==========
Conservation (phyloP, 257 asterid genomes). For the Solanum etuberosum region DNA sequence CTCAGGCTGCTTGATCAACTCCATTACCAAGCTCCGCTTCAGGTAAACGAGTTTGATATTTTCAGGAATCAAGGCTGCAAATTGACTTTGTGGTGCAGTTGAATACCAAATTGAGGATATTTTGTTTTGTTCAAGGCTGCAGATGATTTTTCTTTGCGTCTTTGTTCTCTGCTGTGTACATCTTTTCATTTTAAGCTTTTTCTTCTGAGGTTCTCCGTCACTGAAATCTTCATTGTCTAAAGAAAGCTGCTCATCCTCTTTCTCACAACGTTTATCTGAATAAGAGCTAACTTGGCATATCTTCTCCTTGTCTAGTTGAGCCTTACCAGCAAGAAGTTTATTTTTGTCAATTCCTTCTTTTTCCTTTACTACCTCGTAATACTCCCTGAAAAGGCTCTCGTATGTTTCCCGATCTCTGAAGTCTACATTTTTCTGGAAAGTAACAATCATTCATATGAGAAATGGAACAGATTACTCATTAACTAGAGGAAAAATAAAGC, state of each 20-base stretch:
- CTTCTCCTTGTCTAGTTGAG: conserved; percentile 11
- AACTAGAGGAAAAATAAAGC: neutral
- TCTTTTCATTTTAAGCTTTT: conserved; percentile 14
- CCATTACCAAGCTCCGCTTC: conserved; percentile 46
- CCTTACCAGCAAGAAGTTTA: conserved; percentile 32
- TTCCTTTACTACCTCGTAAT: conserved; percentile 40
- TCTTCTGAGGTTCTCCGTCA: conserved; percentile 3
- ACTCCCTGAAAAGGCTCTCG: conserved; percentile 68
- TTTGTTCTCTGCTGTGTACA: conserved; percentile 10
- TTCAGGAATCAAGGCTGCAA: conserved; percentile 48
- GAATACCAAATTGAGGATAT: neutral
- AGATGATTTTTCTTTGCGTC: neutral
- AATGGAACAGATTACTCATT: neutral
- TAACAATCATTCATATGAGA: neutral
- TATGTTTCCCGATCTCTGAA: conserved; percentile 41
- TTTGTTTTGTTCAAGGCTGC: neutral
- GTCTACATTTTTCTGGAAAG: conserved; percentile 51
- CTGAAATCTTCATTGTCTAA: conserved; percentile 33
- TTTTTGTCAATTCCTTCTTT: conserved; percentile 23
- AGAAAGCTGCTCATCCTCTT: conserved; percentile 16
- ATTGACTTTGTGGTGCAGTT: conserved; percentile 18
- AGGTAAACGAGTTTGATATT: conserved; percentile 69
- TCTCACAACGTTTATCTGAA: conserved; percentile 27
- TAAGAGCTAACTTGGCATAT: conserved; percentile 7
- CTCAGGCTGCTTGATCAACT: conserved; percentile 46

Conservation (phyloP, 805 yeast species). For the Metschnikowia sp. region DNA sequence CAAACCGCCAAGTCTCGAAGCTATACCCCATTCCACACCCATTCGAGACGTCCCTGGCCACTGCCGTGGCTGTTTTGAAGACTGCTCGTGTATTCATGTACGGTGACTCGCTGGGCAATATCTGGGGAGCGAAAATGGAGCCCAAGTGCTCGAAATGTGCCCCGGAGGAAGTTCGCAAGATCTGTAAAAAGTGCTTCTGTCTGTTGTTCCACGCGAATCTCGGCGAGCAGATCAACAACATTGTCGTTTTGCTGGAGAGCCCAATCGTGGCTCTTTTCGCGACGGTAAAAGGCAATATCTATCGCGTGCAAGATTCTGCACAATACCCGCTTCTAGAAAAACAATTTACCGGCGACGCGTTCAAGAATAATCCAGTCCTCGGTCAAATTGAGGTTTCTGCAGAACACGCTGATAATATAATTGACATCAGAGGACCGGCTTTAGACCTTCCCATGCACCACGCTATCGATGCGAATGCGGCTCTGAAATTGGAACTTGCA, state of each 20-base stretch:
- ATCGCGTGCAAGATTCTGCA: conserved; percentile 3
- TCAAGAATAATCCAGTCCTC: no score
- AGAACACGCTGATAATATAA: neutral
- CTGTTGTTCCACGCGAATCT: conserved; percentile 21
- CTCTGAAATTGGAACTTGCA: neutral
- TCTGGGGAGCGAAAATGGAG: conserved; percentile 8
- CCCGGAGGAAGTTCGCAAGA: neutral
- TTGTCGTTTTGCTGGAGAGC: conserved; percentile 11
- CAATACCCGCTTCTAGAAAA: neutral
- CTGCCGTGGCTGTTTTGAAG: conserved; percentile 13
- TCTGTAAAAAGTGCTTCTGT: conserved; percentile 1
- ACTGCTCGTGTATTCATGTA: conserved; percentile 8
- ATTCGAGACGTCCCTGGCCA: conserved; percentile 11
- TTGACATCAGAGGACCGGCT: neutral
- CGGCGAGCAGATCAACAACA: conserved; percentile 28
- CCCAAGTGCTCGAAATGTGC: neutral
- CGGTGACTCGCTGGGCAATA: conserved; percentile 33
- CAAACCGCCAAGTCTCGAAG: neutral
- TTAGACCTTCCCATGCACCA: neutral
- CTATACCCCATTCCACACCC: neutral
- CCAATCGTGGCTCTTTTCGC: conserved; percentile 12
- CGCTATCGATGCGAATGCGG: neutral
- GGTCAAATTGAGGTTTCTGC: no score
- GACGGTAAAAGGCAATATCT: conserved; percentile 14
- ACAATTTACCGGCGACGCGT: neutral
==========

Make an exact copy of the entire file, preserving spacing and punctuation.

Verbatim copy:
Conservation (phyloP, 257 asterid genomes). For the Solanum etuberosum region DNA sequence CTCAGGCTGCTTGATCAACTCCATTACCAAGCTCCGCTTCAGGTAAACGAGTTTGATATTTTCAGGAATCAAGGCTGCAAATTGACTTTGTGGTGCAGTTGAATACCAAATTGAGGATATTTTGTTTTGTTCAAGGCTGCAGATGATTTTTCTTTGCGTCTTTGTTCTCTGCTGTGTACATCTTTTCATTTTAAGCTTTTTCTTCTGAGGTTCTCCGTCACTGAAATCTTCATTGTCTAAAGAAAGCTGCTCATCCTCTTTCTCACAACGTTTATCTGAATAAGAGCTAACTTGGCATATCTTCTCCTTGTCTAGTTGAGCCTTACCAGCAAGAAGTTTATTTTTGTCAATTCCTTCTTTTTCCTTTACTACCTCGTAATACTCCCTGAAAAGGCTCTCGTATGTTTCCCGATCTCTGAAGTCTACATTTTTCTGGAAAGTAACAATCATTCATATGAGAAATGGAACAGATTACTCATTAACTAGAGGAAAAATAAAGC, state of each 20-base stretch:
- CTTCTCCTTGTCTAGTTGAG: conserved; percentile 11
- AACTAGAGGAAAAATAAAGC: neutral
- TCTTTTCATTTTAAGCTTTT: conserved; percentile 14
- CCATTACCAAGCTCCGCTTC: conserved; percentile 46
- CCTTACCAGCAAGAAGTTTA: conserved; percentile 32
- TTCCTTTACTACCTCGTAAT: conserved; percentile 40
- TCTTCTGAGGTTCTCCGTCA: conserved; percentile 3
- ACTCCCTGAAAAGGCTCTCG: conserved; percentile 68
- TTTGTTCTCTGCTGTGTACA: conserved; percentile 10
- TTCAGGAATCAAGGCTGCAA: conserved; percentile 48
- GAATACCAAATTGAGGATAT: neutral
- AGATGATTTTTCTTTGCGTC: neutral
- AATGGAACAGATTACTCATT: neutral
- TAACAATCATTCATATGAGA: neutral
- TATGTTTCCCGATCTCTGAA: conserved; percentile 41
- TTTGTTTTGTTCAAGGCTGC: neutral
- GTCTACATTTTTCTGGAAAG: conserved; percentile 51
- CTGAAATCTTCATTGTCTAA: conserved; percentile 33
- TTTTTGTCAATTCCTTCTTT: conserved; percentile 23
- AGAAAGCTGCTCATCCTCTT: conserved; percentile 16
- ATTGACTTTGTGGTGCAGTT: conserved; percentile 18
- AGGTAAACGAGTTTGATATT: conserved; percentile 69
- TCTCACAACGTTTATCTGAA: conserved; percentile 27
- TAAGAGCTAACTTGGCATAT: conserved; percentile 7
- CTCAGGCTGCTTGATCAACT: conserved; percentile 46

Conservation (phyloP, 805 yeast species). For the Metschnikowia sp. region DNA sequence CAAACCGCCAAGTCTCGAAGCTATACCCCATTCCACACCCATTCGAGACGTCCCTGGCCACTGCCGTGGCTGTTTTGAAGACTGCTCGTGTATTCATGTACGGTGACTCGCTGGGCAATATCTGGGGAGCGAAAATGGAGCCCAAGTGCTCGAAATGTGCCCCGGAGGAAGTTCGCAAGATCTGTAAAAAGTGCTTCTGTCTGTTGTTCCACGCGAATCTCGGCGAGCAGATCAACAACATTGTCGTTTTGCTGGAGAGCCCAATCGTGGCTCTTTTCGCGACGGTAAAAGGCAATATCTATCGCGTGCAAGATTCTGCACAATACCCGCTTCTAGAAAAACAATTTACCGGCGACGCGTTCAAGAATAATCCAGTCCTCGGTCAAATTGAGGTTTCTGCAGAACACGCTGATAATATAATTGACATCAGAGGACCGGCTTTAGACCTTCCCATGCACCACGCTATCGATGCGAATGCGGCTCTGAAATTGGAACTTGCA, state of each 20-base stretch:
- ATCGCGTGCAAGATTCTGCA: conserved; percentile 3
- TCAAGAATAATCCAGTCCTC: no score
- AGAACACGCTGATAATATAA: neutral
- CTGTTGTTCCACGCGAATCT: conserved; percentile 21
- CTCTGAAATTGGAACTTGCA: neutral
- TCTGGGGAGCGAAAATGGAG: conserved; percentile 8
- CCCGGAGGAAGTTCGCAAGA: neutral
- TTGTCGTTTTGCTGGAGAGC: conserved; percentile 11
- CAATACCCGCTTCTAGAAAA: neutral
- CTGCCGTGGCTGTTTTGAAG: conserved; percentile 13
- TCTGTAAAAAGTGCTTCTGT: conserved; percentile 1
- ACTGCTCGTGTATTCATGTA: conserved; percentile 8
- ATTCGAGACGTCCCTGGCCA: conserved; percentile 11
- TTGACATCAGAGGACCGGCT: neutral
- CGGCGAGCAGATCAACAACA: conserved; percentile 28
- CCCAAGTGCTCGAAATGTGC: neutral
- CGGTGACTCGCTGGGCAATA: conserved; percentile 33
- CAAACCGCCAAGTCTCGAAG: neutral
- TTAGACCTTCCCATGCACCA: neutral
- CTATACCCCATTCCACACCC: neutral
- CCAATCGTGGCTCTTTTCGC: conserved; percentile 12
- CGCTATCGATGCGAATGCGG: neutral
- GGTCAAATTGAGGTTTCTGC: no score
- GACGGTAAAAGGCAATATCT: conserved; percentile 14
- ACAATTTACCGGCGACGCGT: neutral